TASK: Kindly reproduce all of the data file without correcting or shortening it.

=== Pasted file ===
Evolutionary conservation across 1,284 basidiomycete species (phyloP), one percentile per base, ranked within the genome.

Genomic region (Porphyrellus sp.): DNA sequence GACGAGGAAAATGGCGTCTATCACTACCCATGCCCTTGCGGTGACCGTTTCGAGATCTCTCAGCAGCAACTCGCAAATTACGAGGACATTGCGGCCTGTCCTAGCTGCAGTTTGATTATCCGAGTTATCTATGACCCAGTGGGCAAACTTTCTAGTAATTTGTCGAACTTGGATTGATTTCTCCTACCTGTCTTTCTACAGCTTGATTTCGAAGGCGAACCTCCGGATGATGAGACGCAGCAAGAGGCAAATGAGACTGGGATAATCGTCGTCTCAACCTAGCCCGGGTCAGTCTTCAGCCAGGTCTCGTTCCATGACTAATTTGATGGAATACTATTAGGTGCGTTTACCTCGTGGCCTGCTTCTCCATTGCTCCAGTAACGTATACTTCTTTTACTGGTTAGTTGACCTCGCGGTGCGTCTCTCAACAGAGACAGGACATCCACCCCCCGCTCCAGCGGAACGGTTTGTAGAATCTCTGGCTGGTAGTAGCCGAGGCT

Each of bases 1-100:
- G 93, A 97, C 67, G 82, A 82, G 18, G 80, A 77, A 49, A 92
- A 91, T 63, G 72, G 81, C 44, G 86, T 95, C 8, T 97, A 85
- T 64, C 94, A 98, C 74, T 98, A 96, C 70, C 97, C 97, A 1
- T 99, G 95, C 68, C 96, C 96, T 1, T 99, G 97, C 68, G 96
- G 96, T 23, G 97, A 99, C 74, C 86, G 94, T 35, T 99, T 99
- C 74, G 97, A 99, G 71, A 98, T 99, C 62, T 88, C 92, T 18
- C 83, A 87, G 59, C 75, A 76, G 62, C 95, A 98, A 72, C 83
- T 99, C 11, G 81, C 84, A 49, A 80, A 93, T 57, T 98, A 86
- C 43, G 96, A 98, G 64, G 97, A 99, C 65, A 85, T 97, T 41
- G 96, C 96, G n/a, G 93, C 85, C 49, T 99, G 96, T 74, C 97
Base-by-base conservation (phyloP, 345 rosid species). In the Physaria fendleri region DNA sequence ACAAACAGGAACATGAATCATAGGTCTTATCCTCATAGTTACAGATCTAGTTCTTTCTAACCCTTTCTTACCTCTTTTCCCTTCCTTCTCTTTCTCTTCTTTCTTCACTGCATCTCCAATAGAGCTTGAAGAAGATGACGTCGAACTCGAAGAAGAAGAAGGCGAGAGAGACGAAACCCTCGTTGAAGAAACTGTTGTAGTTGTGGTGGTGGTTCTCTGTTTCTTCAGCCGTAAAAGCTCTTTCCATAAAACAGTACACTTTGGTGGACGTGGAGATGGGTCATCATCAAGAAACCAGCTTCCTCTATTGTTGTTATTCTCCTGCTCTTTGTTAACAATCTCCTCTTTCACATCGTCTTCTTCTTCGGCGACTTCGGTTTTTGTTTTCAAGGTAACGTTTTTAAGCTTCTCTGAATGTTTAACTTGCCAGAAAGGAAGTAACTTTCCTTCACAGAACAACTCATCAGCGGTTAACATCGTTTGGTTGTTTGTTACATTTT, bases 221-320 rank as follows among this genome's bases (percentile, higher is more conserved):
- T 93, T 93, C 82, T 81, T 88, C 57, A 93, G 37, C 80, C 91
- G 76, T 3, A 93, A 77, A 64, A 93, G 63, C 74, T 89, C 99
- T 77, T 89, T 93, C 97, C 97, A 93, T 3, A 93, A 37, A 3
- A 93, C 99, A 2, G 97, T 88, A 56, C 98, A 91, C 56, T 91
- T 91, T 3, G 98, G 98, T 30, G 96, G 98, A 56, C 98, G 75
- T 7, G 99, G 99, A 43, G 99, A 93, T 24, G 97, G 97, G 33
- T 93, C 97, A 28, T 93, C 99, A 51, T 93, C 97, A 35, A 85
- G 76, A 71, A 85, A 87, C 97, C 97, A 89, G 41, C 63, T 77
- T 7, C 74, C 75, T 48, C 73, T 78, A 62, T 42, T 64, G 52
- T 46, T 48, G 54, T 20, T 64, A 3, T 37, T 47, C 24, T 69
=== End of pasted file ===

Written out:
Evolutionary conservation across 1,284 basidiomycete species (phyloP), one percentile per base, ranked within the genome.

Genomic region (Porphyrellus sp.): DNA sequence GACGAGGAAAATGGCGTCTATCACTACCCATGCCCTTGCGGTGACCGTTTCGAGATCTCTCAGCAGCAACTCGCAAATTACGAGGACATTGCGGCCTGTCCTAGCTGCAGTTTGATTATCCGAGTTATCTATGACCCAGTGGGCAAACTTTCTAGTAATTTGTCGAACTTGGATTGATTTCTCCTACCTGTCTTTCTACAGCTTGATTTCGAAGGCGAACCTCCGGATGATGAGACGCAGCAAGAGGCAAATGAGACTGGGATAATCGTCGTCTCAACCTAGCCCGGGTCAGTCTTCAGCCAGGTCTCGTTCCATGACTAATTTGATGGAATACTATTAGGTGCGTTTACCTCGTGGCCTGCTTCTCCATTGCTCCAGTAACGTATACTTCTTTTACTGGTTAGTTGACCTCGCGGTGCGTCTCTCAACAGAGACAGGACATCCACCCCCCGCTCCAGCGGAACGGTTTGTAGAATCTCTGGCTGGTAGTAGCCGAGGCT

Each of bases 1-100:
- G 93, A 97, C 67, G 82, A 82, G 18, G 80, A 77, A 49, A 92
- A 91, T 63, G 72, G 81, C 44, G 86, T 95, C 8, T 97, A 85
- T 64, C 94, A 98, C 74, T 98, A 96, C 70, C 97, C 97, A 1
- T 99, G 95, C 68, C 96, C 96, T 1, T 99, G 97, C 68, G 96
- G 96, T 23, G 97, A 99, C 74, C 86, G 94, T 35, T 99, T 99
- C 74, G 97, A 99, G 71, A 98, T 99, C 62, T 88, C 92, T 18
- C 83, A 87, G 59, C 75, A 76, G 62, C 95, A 98, A 72, C 83
- T 99, C 11, G 81, C 84, A 49, A 80, A 93, T 57, T 98, A 86
- C 43, G 96, A 98, G 64, G 97, A 99, C 65, A 85, T 97, T 41
- G 96, C 96, G n/a, G 93, C 85, C 49, T 99, G 96, T 74, C 97
Base-by-base conservation (phyloP, 345 rosid species). In the Physaria fendleri region DNA sequence ACAAACAGGAACATGAATCATAGGTCTTATCCTCATAGTTACAGATCTAGTTCTTTCTAACCCTTTCTTACCTCTTTTCCCTTCCTTCTCTTTCTCTTCTTTCTTCACTGCATCTCCAATAGAGCTTGAAGAAGATGACGTCGAACTCGAAGAAGAAGAAGGCGAGAGAGACGAAACCCTCGTTGAAGAAACTGTTGTAGTTGTGGTGGTGGTTCTCTGTTTCTTCAGCCGTAAAAGCTCTTTCCATAAAACAGTACACTTTGGTGGACGTGGAGATGGGTCATCATCAAGAAACCAGCTTCCTCTATTGTTGTTATTCTCCTGCTCTTTGTTAACAATCTCCTCTTTCACATCGTCTTCTTCTTCGGCGACTTCGGTTTTTGTTTTCAAGGTAACGTTTTTAAGCTTCTCTGAATGTTTAACTTGCCAGAAAGGAAGTAACTTTCCTTCACAGAACAACTCATCAGCGGTTAACATCGTTTGGTTGTTTGTTACATTTT, bases 221-320 rank as follows among this genome's bases (percentile, higher is more conserved):
- T 93, T 93, C 82, T 81, T 88, C 57, A 93, G 37, C 80, C 91
- G 76, T 3, A 93, A 77, A 64, A 93, G 63, C 74, T 89, C 99
- T 77, T 89, T 93, C 97, C 97, A 93, T 3, A 93, A 37, A 3
- A 93, C 99, A 2, G 97, T 88, A 56, C 98, A 91, C 56, T 91
- T 91, T 3, G 98, G 98, T 30, G 96, G 98, A 56, C 98, G 75
- T 7, G 99, G 99, A 43, G 99, A 93, T 24, G 97, G 97, G 33
- T 93, C 97, A 28, T 93, C 99, A 51, T 93, C 97, A 35, A 85
- G 76, A 71, A 85, A 87, C 97, C 97, A 89, G 41, C 63, T 77
- T 7, C 74, C 75, T 48, C 73, T 78, A 62, T 42, T 64, G 52
- T 46, T 48, G 54, T 20, T 64, A 3, T 37, T 47, C 24, T 69